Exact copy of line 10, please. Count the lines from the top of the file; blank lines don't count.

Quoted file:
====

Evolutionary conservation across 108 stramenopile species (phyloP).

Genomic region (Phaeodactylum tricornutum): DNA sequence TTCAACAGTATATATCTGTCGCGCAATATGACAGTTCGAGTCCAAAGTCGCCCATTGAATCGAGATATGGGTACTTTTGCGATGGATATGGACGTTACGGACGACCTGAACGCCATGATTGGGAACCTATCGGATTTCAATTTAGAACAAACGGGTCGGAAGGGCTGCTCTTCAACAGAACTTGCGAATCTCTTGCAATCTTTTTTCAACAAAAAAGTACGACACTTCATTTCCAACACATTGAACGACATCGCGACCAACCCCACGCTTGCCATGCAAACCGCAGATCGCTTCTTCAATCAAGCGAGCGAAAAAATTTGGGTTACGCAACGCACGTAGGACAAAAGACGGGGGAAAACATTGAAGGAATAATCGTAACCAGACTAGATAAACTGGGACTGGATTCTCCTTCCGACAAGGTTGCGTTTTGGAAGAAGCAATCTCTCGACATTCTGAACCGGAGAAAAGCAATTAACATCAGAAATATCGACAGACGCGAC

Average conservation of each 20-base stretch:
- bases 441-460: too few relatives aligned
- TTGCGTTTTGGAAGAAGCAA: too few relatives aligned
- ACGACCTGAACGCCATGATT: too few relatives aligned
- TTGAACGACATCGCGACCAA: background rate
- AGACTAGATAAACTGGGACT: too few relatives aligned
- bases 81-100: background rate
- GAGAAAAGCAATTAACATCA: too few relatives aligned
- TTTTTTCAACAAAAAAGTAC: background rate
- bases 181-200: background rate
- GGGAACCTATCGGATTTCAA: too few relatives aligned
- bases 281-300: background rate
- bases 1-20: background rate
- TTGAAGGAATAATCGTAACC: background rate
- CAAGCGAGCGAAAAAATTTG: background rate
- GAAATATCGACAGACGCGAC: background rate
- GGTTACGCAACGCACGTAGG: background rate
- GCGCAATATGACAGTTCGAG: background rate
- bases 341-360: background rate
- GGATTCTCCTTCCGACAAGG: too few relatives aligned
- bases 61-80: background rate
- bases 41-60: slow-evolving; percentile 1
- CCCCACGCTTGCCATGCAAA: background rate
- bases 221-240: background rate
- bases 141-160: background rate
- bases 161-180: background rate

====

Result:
- GAGAAAAGCAATTAACATCA: too few relatives aligned